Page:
Research has uncovered the lifestyle and manners of a needle-toothed tetrapod that existed more than 370 million years ago. Its habits have made scientists closer to understanding the strange puzzles of evolution. The team was headed by the Ural Branch of the Russian Academy of Science.
The project was worked upon by a global team of palaeontologists, who put together some fossilised skeletons of a new tetrapod species called Parmastega aelidae and happened to create a skull that looked like a crocodile. This was rather a unique feature among the earliest tetrapods. Its eyes were located above the top of its head, indicating that the species could watch its prey even as it swam close to the surface of a tropical lagoon.
The study was conducted in partnership with teams across the Universities of Lincoln and Cambridge in the UK, the University of Latvia, and the University of Uppsala in Sweden. They found that the strange and curious blend of anatomical features gave insights into the manner in which the ancient ancestors kept hunting and maintained an ununusual life. Scientists feel that with its slender needle-like teeth and elastic jaw it grabbed its prey and then crushed it to death with huge fangs that protruded from the palate.
The Parmastega had sensory canals that identified vibrations in the water. These organs were inherited by the species from its Piscean forefathers, according to Professor Per Ahlberg from the University of Uppsala in Sweden. "These canals are well developed on the lower jaw, the snout and the sides of the face, but they die out on top of the head behind the eyes," he said. "This probably means that it spent a lot of time hanging around at the surface of the water, with the top of the head just awash and the eyes protruding into the air."
The article, published in Nature.com, showed that one part of the tetrapod's shoulder girdle was composed of cartilage, even as its vertebral column, as well as paired limbs, was also made of cartilage. This indicated that the animal was in water almost all the time. The concentration of the remains of the animal hinted that the tetrapod animals might have banded together socially. Today's tetrapods are the amphibians, reptiles, birds and mammals of the world. Earlier, the Parmastega was a precursor of the earlier records of near-total tetrapod skeletons by nearly 12 million years.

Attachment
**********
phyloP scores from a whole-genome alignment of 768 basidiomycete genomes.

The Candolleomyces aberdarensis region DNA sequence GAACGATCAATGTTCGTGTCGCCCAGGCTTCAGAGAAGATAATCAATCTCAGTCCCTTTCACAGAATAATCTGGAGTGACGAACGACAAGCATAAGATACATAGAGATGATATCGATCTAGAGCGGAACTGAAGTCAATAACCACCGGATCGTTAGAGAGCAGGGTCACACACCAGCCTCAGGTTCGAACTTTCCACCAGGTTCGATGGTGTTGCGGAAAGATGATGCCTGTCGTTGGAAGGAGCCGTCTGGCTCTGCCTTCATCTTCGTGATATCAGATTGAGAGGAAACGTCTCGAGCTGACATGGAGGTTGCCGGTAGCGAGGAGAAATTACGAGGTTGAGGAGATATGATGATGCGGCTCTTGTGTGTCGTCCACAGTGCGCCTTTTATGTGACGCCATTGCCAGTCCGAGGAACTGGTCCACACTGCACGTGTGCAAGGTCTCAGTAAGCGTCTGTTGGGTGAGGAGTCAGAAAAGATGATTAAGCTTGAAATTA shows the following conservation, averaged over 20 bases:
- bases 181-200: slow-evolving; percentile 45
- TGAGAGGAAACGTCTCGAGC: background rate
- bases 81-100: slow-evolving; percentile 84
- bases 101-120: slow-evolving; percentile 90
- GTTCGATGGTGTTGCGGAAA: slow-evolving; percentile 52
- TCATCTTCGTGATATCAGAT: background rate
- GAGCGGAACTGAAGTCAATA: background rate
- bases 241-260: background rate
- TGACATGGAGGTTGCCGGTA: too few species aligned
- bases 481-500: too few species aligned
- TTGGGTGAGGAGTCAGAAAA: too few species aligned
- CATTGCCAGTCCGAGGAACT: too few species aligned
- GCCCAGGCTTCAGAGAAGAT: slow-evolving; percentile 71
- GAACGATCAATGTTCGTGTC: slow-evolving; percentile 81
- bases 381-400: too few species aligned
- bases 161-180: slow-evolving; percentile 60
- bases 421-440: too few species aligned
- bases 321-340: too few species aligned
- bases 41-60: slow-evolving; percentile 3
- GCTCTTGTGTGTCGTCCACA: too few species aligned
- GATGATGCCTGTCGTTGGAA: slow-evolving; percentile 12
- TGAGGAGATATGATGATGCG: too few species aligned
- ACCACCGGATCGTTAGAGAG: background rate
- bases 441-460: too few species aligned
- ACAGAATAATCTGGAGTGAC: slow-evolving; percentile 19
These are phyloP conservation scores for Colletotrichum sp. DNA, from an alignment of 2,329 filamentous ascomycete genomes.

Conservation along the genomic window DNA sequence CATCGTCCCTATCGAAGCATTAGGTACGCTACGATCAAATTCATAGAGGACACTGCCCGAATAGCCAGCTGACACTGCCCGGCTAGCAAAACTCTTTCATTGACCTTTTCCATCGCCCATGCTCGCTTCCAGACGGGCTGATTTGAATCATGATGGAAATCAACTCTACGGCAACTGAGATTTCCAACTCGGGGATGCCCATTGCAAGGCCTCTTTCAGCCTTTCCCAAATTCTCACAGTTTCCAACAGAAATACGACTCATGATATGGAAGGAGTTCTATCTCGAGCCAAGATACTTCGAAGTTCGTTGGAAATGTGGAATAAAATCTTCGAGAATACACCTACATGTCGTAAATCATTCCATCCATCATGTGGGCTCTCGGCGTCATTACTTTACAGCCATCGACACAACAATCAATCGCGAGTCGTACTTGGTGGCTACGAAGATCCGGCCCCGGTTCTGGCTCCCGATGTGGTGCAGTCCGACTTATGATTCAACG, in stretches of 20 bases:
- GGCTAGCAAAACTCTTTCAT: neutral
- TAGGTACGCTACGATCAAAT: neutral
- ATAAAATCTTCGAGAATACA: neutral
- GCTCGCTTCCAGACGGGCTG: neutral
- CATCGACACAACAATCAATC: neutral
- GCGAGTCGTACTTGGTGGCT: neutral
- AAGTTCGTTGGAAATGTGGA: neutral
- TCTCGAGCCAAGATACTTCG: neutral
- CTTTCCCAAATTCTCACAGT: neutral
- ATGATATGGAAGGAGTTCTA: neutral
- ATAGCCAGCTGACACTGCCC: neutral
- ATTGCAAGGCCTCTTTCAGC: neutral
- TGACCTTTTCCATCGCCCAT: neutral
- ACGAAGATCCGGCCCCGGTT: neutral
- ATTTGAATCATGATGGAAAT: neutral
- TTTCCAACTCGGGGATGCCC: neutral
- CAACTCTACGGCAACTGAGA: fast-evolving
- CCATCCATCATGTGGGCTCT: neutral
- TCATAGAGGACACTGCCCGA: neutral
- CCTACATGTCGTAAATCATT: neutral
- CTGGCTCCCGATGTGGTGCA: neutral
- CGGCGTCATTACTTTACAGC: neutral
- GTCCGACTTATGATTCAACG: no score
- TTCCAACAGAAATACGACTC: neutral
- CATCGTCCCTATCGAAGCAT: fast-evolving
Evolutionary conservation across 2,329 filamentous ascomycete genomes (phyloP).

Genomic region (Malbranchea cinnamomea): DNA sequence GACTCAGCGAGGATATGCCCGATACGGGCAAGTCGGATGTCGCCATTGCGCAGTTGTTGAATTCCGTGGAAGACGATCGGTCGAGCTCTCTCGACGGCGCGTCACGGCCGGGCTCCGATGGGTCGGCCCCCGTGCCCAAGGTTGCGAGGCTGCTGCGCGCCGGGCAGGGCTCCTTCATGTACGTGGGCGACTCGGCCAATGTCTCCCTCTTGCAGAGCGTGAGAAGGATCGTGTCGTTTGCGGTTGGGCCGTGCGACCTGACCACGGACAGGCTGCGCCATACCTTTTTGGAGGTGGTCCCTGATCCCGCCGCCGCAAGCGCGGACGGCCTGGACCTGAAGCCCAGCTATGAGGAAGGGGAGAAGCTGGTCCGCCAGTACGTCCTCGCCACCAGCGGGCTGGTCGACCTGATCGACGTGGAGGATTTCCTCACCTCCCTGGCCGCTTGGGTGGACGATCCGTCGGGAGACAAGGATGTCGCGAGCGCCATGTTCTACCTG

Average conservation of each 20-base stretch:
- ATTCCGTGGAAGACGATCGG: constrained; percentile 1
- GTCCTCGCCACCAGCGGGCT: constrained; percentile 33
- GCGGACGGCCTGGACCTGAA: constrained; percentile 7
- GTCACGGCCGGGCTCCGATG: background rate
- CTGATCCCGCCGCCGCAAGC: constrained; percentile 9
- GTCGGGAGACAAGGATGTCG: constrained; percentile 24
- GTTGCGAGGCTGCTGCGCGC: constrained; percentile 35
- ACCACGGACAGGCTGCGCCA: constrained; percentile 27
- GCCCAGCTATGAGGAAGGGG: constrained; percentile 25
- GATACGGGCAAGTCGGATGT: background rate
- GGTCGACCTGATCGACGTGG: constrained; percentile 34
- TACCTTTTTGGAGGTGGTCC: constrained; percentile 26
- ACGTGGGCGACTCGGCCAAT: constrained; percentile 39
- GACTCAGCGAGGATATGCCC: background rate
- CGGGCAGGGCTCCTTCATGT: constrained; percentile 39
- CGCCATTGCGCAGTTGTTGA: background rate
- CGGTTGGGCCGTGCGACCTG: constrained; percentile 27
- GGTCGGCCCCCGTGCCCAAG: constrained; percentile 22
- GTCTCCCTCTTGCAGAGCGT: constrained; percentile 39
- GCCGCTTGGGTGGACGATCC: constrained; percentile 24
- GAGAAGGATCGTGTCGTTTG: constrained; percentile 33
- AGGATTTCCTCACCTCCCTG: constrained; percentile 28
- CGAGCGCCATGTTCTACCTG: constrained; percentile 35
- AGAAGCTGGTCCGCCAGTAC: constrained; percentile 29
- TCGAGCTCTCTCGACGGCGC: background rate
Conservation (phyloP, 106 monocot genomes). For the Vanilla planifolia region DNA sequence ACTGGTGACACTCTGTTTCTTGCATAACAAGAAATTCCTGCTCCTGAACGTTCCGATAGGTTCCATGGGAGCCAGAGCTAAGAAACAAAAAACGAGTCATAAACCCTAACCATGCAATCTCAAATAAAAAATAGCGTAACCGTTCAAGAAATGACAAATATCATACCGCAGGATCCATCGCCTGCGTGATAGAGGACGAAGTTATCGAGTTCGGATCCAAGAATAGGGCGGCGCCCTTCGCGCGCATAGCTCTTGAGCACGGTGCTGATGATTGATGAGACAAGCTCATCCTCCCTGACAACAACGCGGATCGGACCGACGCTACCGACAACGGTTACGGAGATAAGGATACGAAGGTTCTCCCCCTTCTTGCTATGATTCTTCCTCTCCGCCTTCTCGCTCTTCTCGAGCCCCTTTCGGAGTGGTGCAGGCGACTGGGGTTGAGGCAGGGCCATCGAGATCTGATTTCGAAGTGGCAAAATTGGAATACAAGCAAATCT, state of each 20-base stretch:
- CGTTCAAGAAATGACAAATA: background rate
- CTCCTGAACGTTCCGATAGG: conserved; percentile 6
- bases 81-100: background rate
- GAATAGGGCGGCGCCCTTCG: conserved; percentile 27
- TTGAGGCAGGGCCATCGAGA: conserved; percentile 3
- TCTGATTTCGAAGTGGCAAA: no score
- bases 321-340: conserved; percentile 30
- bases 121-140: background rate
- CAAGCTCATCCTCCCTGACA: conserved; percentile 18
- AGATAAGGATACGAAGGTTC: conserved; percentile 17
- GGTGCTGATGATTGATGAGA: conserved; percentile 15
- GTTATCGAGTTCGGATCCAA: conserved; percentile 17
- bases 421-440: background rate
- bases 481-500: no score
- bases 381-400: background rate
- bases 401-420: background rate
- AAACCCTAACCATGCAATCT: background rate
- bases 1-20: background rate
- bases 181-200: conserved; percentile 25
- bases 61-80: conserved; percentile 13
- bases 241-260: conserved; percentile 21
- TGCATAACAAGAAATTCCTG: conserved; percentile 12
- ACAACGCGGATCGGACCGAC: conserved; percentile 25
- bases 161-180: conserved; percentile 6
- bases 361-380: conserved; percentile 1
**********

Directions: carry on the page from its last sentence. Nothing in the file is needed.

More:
Dr Marcello Ruta from Lincoln's School of Life Sciences added: "The evolution of tetrapods is one of the most important events in the history of backboned animals, and ultimately led to the appearance of our own species. Early in their history, tetrapods evolved many changes in their feeding strategies, movement abilities, and sensory perception, but many of these are still shrouded in mystery.
"These new findings demonstrate that the sequence of evolutionary changes that occurred during the transition from fish-like creatures to tetrapods were much less linear than previously thought. This helps us to amend or challenge previous evolutionary scenarios and give new insights into the life and environments of our most distant forerunners. Findings like those of Parmastega can help us grasp the complex patterns and processes that have shaped life's diversity for hundreds of millions of years."